On April 21, 2009 the Ontario Road Safety Act (RSA) passed through final reading creating a host of changes that will come into effect in the coming months. The government’s executive summary of the act is available at http://ogov.newswire.ca/ontario/GPOE/2009/04/21/c3780.html?lmatch=&lang=_e.html for anyone who wishes to peruse it.
As one might expect, the RSA is overflowing with ‘get tough on crime’ language and continues the predictable tradition now enshrined in Canadian law to increase penalties for impaired driving offences at every opportunity. Where the RSA strikes bold new ground is in its fiendishly clever solution . . . [more]
Recent Slaw posts talk about Blackberry’s, the ABA Techshow, social media, online ADR, and online legal resources. Richard Susskind talks about how technology is fundamentally changing the practice of law, and how we will provide services in the future. One point he makes is that this is not a big bang change, but a creeping change.
That’s quite true. As I think back, I entered law school after being a computer science major. That was before computers were used in law firms (except perhaps for accounting purposes), and before the Internet. At the time, most people thought it was truly . . . [more]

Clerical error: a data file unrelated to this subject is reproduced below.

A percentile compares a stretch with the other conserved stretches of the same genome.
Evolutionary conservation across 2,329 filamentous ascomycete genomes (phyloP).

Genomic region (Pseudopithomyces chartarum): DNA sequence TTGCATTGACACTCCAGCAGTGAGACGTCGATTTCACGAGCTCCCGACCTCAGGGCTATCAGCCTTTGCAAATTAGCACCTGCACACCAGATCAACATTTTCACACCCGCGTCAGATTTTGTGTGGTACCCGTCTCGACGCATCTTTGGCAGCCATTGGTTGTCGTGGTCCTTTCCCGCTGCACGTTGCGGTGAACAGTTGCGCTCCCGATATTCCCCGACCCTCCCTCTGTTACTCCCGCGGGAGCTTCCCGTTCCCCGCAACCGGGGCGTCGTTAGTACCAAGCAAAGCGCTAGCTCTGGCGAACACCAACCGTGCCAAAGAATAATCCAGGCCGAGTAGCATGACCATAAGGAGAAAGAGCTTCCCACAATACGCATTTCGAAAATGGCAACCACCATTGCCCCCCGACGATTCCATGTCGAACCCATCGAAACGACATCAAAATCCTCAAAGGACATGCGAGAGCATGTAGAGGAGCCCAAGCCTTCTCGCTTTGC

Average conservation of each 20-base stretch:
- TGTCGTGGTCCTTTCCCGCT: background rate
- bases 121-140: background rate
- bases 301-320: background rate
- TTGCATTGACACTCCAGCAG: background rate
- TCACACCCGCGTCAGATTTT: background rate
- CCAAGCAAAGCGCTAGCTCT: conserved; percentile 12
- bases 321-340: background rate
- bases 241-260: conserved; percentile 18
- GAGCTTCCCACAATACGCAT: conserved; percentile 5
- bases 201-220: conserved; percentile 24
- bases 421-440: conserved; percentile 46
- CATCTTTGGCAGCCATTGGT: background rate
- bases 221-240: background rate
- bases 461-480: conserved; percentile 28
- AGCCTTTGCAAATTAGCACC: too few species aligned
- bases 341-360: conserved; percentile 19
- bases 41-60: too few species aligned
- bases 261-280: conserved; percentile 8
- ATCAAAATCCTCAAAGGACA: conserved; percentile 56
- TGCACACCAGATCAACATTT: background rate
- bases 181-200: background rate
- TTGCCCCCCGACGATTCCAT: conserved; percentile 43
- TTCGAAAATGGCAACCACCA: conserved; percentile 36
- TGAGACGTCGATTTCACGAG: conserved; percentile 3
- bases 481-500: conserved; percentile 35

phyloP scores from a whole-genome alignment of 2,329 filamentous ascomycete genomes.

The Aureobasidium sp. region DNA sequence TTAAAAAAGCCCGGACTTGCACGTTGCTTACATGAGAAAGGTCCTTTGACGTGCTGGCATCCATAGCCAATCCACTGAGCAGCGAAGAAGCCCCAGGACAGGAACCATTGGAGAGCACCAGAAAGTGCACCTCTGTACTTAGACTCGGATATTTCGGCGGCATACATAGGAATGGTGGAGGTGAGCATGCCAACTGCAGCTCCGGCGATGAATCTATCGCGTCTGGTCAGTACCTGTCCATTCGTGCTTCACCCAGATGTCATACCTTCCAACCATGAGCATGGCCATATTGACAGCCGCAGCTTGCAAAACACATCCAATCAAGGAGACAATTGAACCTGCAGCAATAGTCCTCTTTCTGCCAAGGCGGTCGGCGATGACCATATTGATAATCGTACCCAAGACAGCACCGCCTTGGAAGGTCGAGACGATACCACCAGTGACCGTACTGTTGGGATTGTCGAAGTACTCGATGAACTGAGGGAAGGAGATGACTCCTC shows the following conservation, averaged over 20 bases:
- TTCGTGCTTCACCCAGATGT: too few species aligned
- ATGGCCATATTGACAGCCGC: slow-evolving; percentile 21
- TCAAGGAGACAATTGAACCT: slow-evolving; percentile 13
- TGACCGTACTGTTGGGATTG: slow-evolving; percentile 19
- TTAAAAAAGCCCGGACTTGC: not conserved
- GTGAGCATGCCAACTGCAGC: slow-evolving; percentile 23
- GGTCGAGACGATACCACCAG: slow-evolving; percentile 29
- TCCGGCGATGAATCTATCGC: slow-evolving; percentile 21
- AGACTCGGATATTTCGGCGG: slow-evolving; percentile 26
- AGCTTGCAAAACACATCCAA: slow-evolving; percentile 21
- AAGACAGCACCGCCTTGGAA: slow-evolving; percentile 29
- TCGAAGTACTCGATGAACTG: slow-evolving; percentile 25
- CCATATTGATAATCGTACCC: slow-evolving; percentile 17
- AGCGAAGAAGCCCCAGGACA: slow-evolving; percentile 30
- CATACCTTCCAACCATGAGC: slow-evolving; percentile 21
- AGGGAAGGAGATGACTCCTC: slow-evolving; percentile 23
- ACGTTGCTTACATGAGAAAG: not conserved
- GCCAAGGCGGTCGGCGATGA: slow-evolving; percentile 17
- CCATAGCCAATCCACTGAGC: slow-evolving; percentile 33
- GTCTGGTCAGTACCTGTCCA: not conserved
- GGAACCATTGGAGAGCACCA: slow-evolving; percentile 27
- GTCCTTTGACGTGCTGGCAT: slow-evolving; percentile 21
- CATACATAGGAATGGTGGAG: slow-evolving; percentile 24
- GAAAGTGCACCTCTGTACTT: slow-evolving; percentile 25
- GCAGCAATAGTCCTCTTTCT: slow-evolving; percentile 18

♫Thy magic reunites those
Whom stern custom has parted;
All men will become brothers
Under thy gentle wing…♫
When my trusty but basic cell phone died, it was time to look for a replacement. I knew that it was time to stop my resistance as one of the last holdouts against the western phenomenon that has blown thru the business world, namely the Blackberry. It was a difficult decision but ultimately driven by the need to carry my calendar around with me without . . . [more]
Now the good news for all those that couldn’t attend TECHSHOW: an audio recording of Dr Susskind’s keynote is now available on the TECHSHOW site. It is most definitely worth a listen.
The title and theme of Dr. Susskind’s book – the end of lawyers – appears on first blush to be rather ominous. And while it is, most people miss is the question mark, and its implication. . . . [more]
Statistics Canada has introduced a new measure of police-reported crime, the crime severity index, in which more serious crimes are weighted more heavily, by comparison with the usual crime rate in which all crimes affect the outcome equally. The Daily has a summary of the current index data and the chart reproduced below. For a detailed description of how the index is calculated see “Measuring Crime in Canada: Introducing the Crime Severity Index and Improvements to the Uniform Crime Reporting Survey.”
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I gave a talk earlier today on the use of social media in politics, focusing on the Canadian scene, at the Miles S. Nadal Management Centre.
Issues of copyright, including the use of YouTube, are discussed, as well as social media alternatives to defamation actions.